“Yesterday is gone; so is yesterday’s tale. Today, we have a new story to tell.” Rumi
Even though the sun sets on 2017, the cares and concerns of the past year will continue. Our worries simply do not disappear at the stroke of midnight. But neither do our hopes. Rumi reminds us that, we can, and must, change the narrative. The sun is always rising somewhere in the world. Change is constant. The story evolves. New life is on the horizon.
We are still in the midst of Christmastide. The story of the Christ-child has just begun. Our job is to tell it. In face of all that is evil, hateful, and unjust, we must tell the story of justice, love, and mercy. Tell it from the mountaintops. Tell to the face in the mirror. Tell it to your friends. Tell it to the children. Tell it in the city. Tell it to the wicked. Tell it to the lost. Tell it to church, especially the church. Just tell the story. Our very future depends on it.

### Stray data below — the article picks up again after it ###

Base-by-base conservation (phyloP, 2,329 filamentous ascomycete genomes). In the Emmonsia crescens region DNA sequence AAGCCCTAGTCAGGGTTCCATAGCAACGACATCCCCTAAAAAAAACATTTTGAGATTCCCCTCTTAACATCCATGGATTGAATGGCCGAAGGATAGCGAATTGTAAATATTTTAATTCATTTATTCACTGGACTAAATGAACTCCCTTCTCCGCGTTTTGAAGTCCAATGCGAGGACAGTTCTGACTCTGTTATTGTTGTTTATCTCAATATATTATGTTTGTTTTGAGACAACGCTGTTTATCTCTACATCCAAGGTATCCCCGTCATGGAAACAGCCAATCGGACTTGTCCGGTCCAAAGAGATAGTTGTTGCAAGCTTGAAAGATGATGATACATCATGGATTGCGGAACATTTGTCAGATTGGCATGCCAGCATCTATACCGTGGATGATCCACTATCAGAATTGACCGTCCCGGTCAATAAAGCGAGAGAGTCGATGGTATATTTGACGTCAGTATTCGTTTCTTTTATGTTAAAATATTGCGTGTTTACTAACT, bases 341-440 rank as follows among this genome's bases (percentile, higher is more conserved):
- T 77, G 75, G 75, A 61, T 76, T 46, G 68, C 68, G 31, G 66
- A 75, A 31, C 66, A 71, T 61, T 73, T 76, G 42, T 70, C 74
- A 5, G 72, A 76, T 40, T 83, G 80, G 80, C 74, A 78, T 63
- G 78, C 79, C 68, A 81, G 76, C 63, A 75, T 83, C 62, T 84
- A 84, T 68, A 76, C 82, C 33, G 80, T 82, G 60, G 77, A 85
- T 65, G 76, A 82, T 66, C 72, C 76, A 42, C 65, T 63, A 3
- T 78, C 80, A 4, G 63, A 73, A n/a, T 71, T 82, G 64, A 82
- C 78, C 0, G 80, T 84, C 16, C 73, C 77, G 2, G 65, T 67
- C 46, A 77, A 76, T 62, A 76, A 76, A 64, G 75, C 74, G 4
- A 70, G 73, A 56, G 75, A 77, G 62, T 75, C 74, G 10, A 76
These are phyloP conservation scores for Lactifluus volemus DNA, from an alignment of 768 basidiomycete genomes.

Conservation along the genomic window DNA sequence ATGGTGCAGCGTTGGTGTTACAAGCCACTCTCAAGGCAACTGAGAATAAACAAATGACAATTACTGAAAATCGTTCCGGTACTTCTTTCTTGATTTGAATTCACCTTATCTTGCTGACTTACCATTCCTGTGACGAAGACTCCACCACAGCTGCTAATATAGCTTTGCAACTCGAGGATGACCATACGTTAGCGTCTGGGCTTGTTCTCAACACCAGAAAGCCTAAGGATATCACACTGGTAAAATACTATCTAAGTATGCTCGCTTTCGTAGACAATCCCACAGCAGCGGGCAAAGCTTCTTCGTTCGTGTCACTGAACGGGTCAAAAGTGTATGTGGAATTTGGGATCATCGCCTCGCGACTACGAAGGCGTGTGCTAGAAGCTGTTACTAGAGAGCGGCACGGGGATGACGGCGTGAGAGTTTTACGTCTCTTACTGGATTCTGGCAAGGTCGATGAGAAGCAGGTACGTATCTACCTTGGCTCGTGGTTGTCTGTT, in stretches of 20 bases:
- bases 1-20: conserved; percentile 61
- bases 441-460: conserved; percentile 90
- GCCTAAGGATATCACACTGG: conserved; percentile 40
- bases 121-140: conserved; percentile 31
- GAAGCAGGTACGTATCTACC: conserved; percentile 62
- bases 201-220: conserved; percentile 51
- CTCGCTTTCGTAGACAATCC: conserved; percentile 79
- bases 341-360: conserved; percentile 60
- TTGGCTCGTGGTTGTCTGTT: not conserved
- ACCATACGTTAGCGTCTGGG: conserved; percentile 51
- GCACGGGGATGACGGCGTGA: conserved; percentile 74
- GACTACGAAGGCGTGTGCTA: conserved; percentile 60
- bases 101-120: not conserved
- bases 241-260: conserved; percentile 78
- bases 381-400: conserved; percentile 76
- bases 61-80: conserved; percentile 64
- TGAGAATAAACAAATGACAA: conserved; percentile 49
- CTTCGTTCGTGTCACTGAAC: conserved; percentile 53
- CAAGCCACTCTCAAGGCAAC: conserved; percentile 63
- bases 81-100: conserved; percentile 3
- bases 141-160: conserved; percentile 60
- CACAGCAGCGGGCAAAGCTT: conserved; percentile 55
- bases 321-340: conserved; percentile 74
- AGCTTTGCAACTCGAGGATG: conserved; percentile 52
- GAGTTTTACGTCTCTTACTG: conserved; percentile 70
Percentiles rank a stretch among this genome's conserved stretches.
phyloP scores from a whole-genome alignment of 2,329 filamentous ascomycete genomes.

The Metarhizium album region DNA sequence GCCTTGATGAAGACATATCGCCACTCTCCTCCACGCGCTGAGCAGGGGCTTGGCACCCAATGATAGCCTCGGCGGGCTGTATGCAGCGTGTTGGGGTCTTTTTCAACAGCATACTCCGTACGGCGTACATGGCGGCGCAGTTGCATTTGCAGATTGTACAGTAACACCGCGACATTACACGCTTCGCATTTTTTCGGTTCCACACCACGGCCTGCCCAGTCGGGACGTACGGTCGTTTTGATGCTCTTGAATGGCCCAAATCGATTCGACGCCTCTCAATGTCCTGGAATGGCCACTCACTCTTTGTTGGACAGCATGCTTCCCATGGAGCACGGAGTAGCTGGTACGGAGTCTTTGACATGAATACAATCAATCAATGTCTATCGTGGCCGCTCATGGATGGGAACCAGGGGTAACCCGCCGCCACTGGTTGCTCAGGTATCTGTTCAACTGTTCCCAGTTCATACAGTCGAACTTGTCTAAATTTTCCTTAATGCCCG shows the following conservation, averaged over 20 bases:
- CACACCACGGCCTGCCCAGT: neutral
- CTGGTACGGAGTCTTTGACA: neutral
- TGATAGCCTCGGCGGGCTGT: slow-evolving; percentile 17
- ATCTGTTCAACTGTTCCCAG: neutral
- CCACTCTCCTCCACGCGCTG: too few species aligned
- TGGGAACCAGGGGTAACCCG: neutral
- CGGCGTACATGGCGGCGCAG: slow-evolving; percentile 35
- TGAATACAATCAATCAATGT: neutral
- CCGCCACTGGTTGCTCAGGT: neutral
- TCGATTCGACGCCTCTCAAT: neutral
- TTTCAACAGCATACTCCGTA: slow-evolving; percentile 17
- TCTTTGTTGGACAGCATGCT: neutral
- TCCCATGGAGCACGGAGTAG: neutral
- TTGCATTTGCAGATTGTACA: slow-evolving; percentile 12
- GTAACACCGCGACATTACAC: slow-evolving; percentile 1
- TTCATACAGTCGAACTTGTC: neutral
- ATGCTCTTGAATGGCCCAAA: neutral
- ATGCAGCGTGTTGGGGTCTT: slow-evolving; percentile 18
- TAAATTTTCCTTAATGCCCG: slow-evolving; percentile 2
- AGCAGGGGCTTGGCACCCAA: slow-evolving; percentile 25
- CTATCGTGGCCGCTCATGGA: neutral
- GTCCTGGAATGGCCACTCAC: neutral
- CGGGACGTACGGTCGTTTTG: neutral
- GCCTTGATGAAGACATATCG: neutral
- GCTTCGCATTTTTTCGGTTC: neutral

The way we like to interpret the birth of Jesus is that Mary and Joseph were poor. All we really know is there just wasn’t enough room in the inn. They tried to get a room so they obviously had enough for a night in a first century hotel in Bethlehem. It’s a detail that doesn’t really matter. There are weightier matters at work in this story.
The ancient prophet Micah once wrote the beloved words, “walk humbly with your God.” What could be more humbling than for two parents, penniless or not, to have no other option than to lay their newborn child in a feeding trough? These humble beginnings are woven in the words and deeds of Jesus to the very end. Through his humble nature some are lifted up, while others are brought down alongside the rest of humanity (and rightly so).
Once again God works through an unlikely scenario- in this case an unlikely child.
So, for those of us who celebrate the birth of Jesus today and claim to be his followers, it would serve us well to, once again, be reminded it isn’t about the one we see in the mirror. This child will spend the rest of his earthly life trying to get those who will listen to see “others” and teach people to embrace those “others” with dignity, respect, and mercy, particularly those without the means and voice to advocate for themselves.
So, in the spirit of how it began, walk humbly my friends. Prepare for the unexpected. Embrace the other.